At various times, Reince Priebus, Representative Lee Zeldin (R-NY), and other Republicans have termed a "nothingburger" the meeting to discuss "dirt" on Hillary Clinton in June 2016 at Trump Tower among three top Donald Trump aides and five individuals with direct or indirect ties to the Kremlin. Now one of Trump's personal attorneys, John Dowd, has claimed that Thursday's report of the President's effort to convince Attorney General Sessions not to recuse himself in the Russia matter is "another NYT nothing burger."
At first glance this may seem to be a nothing burger:
Republican Sens. Chuck Grassley and Lindsey Graham on Friday issued a criminal referral to the Justice Department, urging it to examine whether the former British spy Christopher Steele made false statements to the FBI "about the distribution of claims" contained in a dossier he wrote about alleged ties between the Trump campaign and Russia.
In a letter to Deputy Attorney General Rod Rosenstein and FBI Director Chris Wray, Grassley and Graham wrote: "Attached please find a classified memorandum related to certain communications between Christopher Steele and multiple US news outlets regarding the so-called 'Trump dossier' that Mr. Steele compiled on behalf of Fusion GPS for the Clinton Campaign and the Democratic National Committee and also provided to the FBI."
The senators, both members of the Senate Judiciary Committee, continued: "Based on the information contained therein, we are respectfully referring Mr. Steele to you for investigation of potential violations of 18 U.S.C. § 1001, for statements the Committee has reason to believe Mr. Steele made regarding his distribution of information contained in the dossier."
The criminal referral does not pertain to the veracity of the dossier's claims and "is not intended to be an allegation of a crime," a press release from the committee says.
There is no there there, but it still is more than a nothing burger (whatever the heck that is, anyway).
The subtle effect of the Grassley-Graham scheme has as its corollary the intensifying attack by the President and his subordinates upon the nation's intelligence and law enforcement agencies. These agencies have long deserved skepticism, though they have consistently received little or none from those who have become their critics in service of Dear Leader.
Nonetheless, they do not deserve to be undermined, with little or no basis, by Republicans intimidated by the President or who fear for their own future if the Trump goes down. This will have lasting impact, and not a positve one, upon the faith of American citizens in these institutions.
In a similar fashion, Grassley & Graham further are chipping away at faith in American political institutions. They are intentionally drawing some attention from the Kremlin's interference with American political players in the political process toward other alleged misbehavior. While they imply this was motivated by anti-Trump bias, they sow distrust in all politicians, engendering a notion that all polticians, not only enablers of the Kremlin, have an angle.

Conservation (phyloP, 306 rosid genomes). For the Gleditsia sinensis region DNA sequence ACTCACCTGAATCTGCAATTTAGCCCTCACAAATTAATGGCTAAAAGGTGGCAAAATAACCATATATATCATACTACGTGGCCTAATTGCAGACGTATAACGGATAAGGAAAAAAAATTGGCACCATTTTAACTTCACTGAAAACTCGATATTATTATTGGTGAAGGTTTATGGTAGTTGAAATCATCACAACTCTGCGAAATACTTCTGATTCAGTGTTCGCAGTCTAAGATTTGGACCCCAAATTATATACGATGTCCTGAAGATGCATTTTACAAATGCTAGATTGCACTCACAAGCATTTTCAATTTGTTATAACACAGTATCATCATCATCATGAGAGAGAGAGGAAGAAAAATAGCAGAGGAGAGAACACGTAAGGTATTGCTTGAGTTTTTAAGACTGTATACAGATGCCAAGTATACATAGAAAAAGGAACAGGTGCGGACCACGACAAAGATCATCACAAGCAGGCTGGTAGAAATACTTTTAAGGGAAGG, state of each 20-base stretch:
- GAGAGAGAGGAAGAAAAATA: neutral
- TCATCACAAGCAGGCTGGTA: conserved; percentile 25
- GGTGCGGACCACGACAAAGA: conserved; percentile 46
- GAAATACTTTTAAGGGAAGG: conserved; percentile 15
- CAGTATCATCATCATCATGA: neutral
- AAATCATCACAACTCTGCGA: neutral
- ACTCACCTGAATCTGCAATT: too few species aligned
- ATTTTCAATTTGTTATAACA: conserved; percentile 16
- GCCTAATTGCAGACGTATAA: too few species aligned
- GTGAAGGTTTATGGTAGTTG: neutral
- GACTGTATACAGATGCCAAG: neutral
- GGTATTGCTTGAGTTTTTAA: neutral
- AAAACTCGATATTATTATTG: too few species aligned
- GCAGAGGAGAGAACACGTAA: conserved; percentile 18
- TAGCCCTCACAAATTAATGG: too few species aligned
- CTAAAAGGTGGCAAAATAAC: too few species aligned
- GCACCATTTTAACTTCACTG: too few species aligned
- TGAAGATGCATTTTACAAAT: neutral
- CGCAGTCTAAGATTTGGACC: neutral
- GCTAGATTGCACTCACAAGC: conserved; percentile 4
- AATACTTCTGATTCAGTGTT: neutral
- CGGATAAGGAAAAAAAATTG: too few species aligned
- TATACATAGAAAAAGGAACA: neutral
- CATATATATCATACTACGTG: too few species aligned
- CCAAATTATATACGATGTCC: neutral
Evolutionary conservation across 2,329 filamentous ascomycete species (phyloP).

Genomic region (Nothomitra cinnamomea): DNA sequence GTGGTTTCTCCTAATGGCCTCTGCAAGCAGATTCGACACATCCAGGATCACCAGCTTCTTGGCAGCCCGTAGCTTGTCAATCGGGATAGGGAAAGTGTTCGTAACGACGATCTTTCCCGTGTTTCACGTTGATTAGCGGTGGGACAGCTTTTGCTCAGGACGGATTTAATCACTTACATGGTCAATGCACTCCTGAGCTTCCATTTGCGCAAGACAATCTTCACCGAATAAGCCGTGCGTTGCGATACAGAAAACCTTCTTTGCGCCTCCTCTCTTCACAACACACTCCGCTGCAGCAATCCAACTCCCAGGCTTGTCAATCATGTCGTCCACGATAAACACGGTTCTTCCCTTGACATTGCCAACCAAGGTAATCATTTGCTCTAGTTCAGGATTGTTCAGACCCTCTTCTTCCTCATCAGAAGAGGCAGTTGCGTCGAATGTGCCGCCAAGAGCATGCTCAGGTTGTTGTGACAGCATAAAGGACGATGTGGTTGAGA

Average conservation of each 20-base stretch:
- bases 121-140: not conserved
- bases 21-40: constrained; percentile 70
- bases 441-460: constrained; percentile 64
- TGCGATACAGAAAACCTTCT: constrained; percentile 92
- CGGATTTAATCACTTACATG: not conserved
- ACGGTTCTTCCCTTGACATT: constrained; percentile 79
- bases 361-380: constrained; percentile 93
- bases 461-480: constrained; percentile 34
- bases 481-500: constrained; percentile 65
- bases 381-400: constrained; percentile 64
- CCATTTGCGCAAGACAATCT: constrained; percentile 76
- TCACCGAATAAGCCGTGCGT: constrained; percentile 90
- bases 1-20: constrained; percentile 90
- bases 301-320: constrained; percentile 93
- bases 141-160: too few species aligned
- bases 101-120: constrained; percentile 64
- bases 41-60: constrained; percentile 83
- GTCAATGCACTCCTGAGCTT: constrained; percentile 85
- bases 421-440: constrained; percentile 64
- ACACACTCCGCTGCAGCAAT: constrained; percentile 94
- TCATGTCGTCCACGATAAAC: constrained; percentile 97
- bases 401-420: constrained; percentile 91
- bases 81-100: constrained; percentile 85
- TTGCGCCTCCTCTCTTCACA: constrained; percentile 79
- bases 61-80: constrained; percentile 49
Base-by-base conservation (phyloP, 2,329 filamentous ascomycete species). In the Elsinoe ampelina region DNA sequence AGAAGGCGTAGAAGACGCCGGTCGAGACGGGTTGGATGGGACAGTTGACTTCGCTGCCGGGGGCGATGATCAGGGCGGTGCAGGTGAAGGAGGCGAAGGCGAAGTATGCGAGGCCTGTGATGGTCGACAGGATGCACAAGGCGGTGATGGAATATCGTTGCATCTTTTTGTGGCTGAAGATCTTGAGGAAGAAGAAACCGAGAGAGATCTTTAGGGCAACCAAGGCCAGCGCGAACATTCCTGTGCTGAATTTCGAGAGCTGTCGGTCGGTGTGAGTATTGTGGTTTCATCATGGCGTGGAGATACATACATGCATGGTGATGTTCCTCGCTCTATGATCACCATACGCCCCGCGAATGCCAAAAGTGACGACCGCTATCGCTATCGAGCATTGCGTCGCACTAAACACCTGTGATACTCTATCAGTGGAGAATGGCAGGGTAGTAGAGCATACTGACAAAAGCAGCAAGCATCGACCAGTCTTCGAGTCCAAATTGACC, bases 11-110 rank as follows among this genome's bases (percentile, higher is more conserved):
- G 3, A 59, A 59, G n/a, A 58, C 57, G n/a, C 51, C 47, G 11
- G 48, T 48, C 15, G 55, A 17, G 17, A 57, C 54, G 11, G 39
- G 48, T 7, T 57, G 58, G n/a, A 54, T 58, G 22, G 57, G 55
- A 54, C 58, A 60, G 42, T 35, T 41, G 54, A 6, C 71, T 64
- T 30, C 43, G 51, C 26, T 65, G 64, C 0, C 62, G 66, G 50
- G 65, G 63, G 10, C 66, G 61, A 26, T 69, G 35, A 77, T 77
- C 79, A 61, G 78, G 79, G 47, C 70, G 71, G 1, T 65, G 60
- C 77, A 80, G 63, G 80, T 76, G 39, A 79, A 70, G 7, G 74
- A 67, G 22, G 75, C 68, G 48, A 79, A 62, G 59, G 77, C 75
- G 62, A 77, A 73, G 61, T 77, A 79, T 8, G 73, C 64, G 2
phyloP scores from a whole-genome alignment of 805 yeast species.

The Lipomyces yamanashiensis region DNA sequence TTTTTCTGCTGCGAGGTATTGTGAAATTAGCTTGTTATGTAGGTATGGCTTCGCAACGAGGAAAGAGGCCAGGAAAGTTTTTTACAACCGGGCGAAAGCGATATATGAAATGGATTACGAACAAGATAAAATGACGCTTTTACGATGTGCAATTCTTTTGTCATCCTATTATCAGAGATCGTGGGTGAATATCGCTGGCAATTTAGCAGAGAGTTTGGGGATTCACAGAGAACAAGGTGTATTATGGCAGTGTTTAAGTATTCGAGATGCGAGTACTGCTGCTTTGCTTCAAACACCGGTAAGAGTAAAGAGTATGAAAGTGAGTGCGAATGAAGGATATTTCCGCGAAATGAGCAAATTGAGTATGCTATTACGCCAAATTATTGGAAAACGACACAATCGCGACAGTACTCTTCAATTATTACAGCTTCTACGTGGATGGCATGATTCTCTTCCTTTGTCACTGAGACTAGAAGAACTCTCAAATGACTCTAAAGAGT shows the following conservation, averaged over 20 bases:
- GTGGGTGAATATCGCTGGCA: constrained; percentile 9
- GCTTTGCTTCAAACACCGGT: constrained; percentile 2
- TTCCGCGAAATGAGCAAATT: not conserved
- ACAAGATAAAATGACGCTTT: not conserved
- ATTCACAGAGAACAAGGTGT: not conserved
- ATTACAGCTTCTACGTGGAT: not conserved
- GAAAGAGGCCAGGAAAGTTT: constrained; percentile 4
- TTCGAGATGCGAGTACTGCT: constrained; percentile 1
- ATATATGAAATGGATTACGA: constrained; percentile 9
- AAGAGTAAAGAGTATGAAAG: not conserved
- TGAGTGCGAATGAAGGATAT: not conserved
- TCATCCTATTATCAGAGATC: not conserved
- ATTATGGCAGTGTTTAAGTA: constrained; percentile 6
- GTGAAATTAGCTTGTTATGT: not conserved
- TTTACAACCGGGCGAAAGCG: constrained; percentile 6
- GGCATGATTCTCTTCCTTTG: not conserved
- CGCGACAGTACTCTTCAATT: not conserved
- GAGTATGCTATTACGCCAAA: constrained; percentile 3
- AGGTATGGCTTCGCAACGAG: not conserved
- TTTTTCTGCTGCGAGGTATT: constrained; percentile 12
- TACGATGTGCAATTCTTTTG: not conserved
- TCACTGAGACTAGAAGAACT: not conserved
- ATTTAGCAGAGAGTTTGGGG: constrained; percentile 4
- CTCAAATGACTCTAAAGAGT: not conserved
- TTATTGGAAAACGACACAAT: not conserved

There is another insidious effect of the Grassley-Graham stunt upon American politics. Evidence ironically comes by way of Thursday night's righteous rant of MSNBC contributor Steve Schmidt, a Never Trumper, in which he noted that
the President of the United states was engaged in premeditatively lying to the American people (with) the incompetence, the recklessness, the unpreparedness for duties and responsibilities, around the most powerful person in the world of this entire menagerie around him, the West Wing of the White House.
Granted, John Kelly, HR McMaster, Kellyanne Conway, Sarah H. Sanders, Jared Kushner, Scott Pruitt, Steve Mnuchin, and several others are facilitating the incompetence and recklessness of President Trump. But they are not alone. Steve M recognizes that the cynical move against Steele by Senators Grassley and Graham
will make them heroes on the right -- and in the mainstream, they'll retain their reputations, as respectable-seeming Republicans always do, even after it's unmistakably clear to everyone that they were running interference for a gang of criminals in league with international thugs. They won't be regarded as dishonorable. They'll be treated with respect on Sunday chat shows. We'll purge a certain number of Trumpers, but the vast majority of those who aided and abetted them will be allowed to carry on as if nothing had happened....
The press has made some serious efforts not to normalize Trump, and bravo for that. But McConnell and Ryan, Graham and Grassley, Nunes and Gowdy have all been normalized for years. The press hasn't been willing to portray them as the scoundrels they are. After we're rid of Trump, that will continue to be the case with regard to his enablers.
We'll not know for some time whether Schmidt will be among those in, or on the periphery of, the media who will avoid calling out Graham and Grassley, McConnell and Ryan and Jim Jordan. But most of the commentariat and the working press will refuse, as SM eloquently explains, to acknowledge what the GOP has become- and had become long before there was even a presidential candidate named Donald J. Trump.